It is the depth and breadth of Megan’s academic past that both led her to this role and lent her a particular capacity to spot gaps in the food system and to strategically leverage our existing structures and tools to build new things. She earned a Bachelor of Arts degree in Chemistry, and then went on to earn a Master in Agricultural and Resource Economics degree from Colorado State University. While working on her graduate degree, Megan began her first venture, The Growing Project. The Growing Project functioned as a non-profit seeking to support a just, localized food system in Northern Colorado through education and advocacy. In 2010, she expanded her food systems development work and began the consulting firm, New Growth Associates. While continuing her work in consulting, in 2015, she and her husband, Zach, founded Macon Creek Malt House with the goal of adding value to Michigan small grains. This business both aggregates and processes grains. Processing can be as simple as cleaning and selling raw, ready to use, oats and grain berries or as involved as malting barley for beer brewers.
Processors like Macon Creek play an important role in functional local grain economies that allow niche grains to be cleaned in custom ways and with a match of scale. Malting as a process more specifically is key to elevating the craft beverage industry that Michigan is so well known for. Without processors like Megan, it can be difficult for farmers that aren’t growing commodity wheat to find places to have their grains cleaned and local craft beers have to rely on more industrial malts that don’t align with the rest of their craft process and philosophy. Despite this need, it can take time for end users to adjust their business models to absorb higher priced, higher quality ingredients and this lag between demand and willingness to pay meant that the malting part of her business needed to pivot. Though it remains under the name Macon Creek Malt House, Megan’s business now functions more as an Upper Midwest grain hub / non-commodity grain brokerage firm.
The various manifestations of Megan’s work impact us here at the Bakehouse both directly and indirectly. Directly, Megan provides us with ingredients we bake with and flours we retail in our Bakeshop. Indirectly, it supports growers that we work with and helps their farms to flourish, ensuring they’ll be around to supply us long term. Since last summer, we’ve been using her rolled oats in our baked oatmeal, and Country Scones. The oats are certified organic, raw rather than steamed, milled fresh to order, and grown here in-state by Roger Kiger in Elsie, Michigan. More recently, we’ve switched to using these same oats in our Big O cookies. Not only do we believe these oats to be the most sustainable available, with the elimination of high heat processing common in industrial rolled oats, but they are also more flavorful and nutritious, too.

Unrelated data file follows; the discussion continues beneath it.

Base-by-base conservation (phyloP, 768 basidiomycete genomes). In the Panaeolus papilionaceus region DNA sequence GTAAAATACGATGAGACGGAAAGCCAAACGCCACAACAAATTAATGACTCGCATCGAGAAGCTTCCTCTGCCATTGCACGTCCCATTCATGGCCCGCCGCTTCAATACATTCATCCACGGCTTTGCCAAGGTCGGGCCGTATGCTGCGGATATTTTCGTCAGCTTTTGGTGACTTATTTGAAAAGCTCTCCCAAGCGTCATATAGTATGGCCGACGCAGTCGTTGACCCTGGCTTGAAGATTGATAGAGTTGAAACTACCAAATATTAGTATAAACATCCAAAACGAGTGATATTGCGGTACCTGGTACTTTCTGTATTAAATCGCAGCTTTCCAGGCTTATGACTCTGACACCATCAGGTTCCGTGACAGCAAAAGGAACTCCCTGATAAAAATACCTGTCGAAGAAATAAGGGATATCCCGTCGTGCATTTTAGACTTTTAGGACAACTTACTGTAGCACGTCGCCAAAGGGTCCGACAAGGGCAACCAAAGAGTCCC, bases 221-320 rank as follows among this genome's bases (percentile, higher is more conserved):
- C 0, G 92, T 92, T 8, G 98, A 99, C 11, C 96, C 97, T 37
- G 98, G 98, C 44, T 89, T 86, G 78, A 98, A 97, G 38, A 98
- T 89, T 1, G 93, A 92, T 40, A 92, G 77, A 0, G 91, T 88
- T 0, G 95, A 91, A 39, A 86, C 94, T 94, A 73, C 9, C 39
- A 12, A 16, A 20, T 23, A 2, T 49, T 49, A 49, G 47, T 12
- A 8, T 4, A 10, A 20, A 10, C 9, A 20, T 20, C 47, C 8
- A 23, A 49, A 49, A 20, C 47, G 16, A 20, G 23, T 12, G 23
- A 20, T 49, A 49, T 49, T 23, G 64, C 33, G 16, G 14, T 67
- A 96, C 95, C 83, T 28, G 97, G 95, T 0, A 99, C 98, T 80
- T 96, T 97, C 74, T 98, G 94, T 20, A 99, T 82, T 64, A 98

Less directly, Megan has provided the Bakehouse with great ingredients by connecting us to other processors across the Midwest. Namely, we met Harold Wilken, owner of Janie’s Farm and The Mill at Janie’s Farm in Illinois, through Megan. Our warthog wheat, used in our new fougasse and our holiday demi-baguette wreath, also came to us from Harold. You can find delicious, certified organic bread, cake, and pastry flours blended by Harold in our Bakeshop. Megan’s grain-centered friendship with Harold has led to their newest business plan—expanding Harold’s local grainshed to a more regional scale that includes us. This essentially means supplying freshly milled flour from Harold’s mill to bakeries across southern Michigan and then back-hauling Michigan-grown grain berries to be milled by Harold at The Mill at Janie’s farm in Ashkum, Illinois. The plan is elegant in its efficacy, it means the truck is full both ways, allows Harold to more consistently feed his mill, and gives Michigan bakeries access to a less centralized, industrial flour source that is freshly milled, certified organic, and sourced regionally.
As we enter our third growing season working with Megan, we feel grateful for all she does. Trailblazing is more effective and fun when done with friends and we feel happy to be sharing a path with such a determined and pioneering fellow grain lover. Come try a cookie, a scone, or some fougasse to celebrate this collaboration and taste the sweet rewards of our partnership with Megan!
By Hailey Schurr